In Asian countries, the hypnotic, haunting music that accompanies Buddhist activities has been around for centuries. Buddhist music (Japanese, Korean, Chinese, and otherwise) existed long before the advent of recording technology, and it continues to evolve in the 21st century. One of the CDs that puts a modern spin on Buddhist music is Gerald Jay Markoe's instrumental Zen Meditations. Markoe isn't from an Asian country -- he was born and raised in the U.S. -- and this album isn't Asian music in the traditional sense. Markoe is considered a new age/ambient artist, although Zen Meditations is heavily influenced by the traditional Buddhist music of Asian countries. The album has a Buddhist theme (specifically, Zen Buddhism), and Markoe employs traditional Asian instruments (bells, gongs, Tibetan bowls, bamboo flutes) as well as synthesizers. The adjectives that describe traditional Buddhist music -- haunting, tranquil, hypnotic -- could easily be used to describe the new age/ambient/Asian hybrid that Markoe offers on this CD. As its title indicates, Zen Meditations was recorded with meditation in mind; in fact, Markoe's liner notes read like a how-to manual on the subject. But Zen Meditations doesn't necessarily have to be used for that purpose, and the music is quite enjoyable regardless of whether or not you practice Zen Buddhism.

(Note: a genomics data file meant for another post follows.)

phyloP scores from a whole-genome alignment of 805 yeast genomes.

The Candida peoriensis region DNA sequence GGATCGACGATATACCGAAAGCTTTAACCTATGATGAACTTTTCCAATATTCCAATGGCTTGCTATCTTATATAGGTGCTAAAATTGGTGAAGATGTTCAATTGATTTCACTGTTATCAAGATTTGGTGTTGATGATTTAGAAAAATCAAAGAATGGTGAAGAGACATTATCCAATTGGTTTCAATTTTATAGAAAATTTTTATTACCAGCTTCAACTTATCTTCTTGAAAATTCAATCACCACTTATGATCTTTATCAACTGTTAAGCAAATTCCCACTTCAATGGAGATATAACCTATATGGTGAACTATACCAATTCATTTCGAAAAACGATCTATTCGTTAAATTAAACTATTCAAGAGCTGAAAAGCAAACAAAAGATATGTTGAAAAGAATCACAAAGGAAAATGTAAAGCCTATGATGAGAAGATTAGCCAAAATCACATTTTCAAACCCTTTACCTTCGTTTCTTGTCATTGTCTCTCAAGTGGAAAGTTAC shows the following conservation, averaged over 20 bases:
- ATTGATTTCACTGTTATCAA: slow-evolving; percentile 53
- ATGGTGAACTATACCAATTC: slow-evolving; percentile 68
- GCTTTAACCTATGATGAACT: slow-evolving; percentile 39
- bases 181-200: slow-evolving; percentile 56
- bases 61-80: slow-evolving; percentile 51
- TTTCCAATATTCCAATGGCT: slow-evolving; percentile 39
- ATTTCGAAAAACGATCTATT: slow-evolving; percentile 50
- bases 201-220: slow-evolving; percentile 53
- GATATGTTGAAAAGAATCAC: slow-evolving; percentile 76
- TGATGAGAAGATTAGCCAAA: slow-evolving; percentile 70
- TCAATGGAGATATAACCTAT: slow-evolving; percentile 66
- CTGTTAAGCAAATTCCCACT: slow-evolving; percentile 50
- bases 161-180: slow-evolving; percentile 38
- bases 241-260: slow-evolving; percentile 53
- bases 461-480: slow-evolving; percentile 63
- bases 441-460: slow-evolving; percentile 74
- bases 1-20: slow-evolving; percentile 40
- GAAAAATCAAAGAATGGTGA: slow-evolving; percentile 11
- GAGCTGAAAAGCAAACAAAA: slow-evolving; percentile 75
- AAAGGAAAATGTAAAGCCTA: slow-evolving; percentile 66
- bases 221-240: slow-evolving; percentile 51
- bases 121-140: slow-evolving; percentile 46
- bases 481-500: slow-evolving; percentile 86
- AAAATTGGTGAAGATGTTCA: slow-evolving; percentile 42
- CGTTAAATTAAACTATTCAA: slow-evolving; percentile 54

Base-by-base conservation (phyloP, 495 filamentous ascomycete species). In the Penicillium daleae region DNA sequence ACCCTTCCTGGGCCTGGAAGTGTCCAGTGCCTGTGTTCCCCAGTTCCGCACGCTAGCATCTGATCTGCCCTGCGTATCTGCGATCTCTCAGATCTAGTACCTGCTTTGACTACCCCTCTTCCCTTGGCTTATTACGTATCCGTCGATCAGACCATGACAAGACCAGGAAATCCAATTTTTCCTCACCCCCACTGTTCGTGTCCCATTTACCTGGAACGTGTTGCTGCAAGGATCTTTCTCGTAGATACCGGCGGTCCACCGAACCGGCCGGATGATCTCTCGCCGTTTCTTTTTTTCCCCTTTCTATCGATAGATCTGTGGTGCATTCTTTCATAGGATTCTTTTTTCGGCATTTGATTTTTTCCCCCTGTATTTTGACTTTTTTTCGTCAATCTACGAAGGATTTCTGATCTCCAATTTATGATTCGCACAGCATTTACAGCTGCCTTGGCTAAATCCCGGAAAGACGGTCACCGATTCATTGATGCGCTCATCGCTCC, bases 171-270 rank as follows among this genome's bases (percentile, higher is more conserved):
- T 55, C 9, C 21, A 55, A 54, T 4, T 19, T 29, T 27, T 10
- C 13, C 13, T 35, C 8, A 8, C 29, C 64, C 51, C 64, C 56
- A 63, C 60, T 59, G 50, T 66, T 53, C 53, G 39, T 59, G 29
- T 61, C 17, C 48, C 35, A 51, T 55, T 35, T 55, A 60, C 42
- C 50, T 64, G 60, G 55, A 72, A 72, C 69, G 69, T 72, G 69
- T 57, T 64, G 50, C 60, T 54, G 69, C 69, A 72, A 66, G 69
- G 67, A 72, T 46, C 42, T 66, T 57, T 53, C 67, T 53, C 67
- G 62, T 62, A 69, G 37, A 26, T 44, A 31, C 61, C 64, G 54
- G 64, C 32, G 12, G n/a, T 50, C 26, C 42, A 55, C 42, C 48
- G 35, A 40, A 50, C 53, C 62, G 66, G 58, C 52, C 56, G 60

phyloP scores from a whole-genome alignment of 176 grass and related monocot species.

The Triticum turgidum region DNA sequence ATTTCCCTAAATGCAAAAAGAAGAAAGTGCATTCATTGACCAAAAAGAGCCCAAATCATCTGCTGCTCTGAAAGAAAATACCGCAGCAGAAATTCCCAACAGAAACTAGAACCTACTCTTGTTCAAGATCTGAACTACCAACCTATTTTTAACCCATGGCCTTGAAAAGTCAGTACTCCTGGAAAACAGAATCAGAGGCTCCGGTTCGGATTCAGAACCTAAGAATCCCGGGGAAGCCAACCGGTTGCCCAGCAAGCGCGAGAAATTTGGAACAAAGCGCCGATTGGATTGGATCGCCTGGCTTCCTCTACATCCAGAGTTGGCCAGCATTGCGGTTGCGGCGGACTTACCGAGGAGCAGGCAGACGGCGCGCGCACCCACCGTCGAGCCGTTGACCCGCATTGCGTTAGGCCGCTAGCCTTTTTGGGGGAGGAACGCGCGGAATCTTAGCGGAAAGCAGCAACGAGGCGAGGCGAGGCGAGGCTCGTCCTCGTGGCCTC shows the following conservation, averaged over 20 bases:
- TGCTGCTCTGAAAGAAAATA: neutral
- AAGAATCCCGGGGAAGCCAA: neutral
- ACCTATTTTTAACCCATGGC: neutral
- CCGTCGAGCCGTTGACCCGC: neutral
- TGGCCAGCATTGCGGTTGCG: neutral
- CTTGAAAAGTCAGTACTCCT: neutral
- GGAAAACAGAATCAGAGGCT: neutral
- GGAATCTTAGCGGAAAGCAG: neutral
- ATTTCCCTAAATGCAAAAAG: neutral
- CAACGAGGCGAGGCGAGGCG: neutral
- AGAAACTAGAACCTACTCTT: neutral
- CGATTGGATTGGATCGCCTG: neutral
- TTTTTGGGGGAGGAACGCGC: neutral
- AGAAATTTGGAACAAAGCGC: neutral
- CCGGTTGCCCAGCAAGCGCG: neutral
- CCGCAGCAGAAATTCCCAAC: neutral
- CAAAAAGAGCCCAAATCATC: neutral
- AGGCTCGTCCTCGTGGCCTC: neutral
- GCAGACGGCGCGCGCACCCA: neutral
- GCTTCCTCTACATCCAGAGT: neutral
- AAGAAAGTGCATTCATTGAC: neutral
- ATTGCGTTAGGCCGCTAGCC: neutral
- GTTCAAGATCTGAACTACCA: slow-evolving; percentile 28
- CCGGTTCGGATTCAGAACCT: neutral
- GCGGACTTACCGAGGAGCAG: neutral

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AllMusic Review by Alex Henderson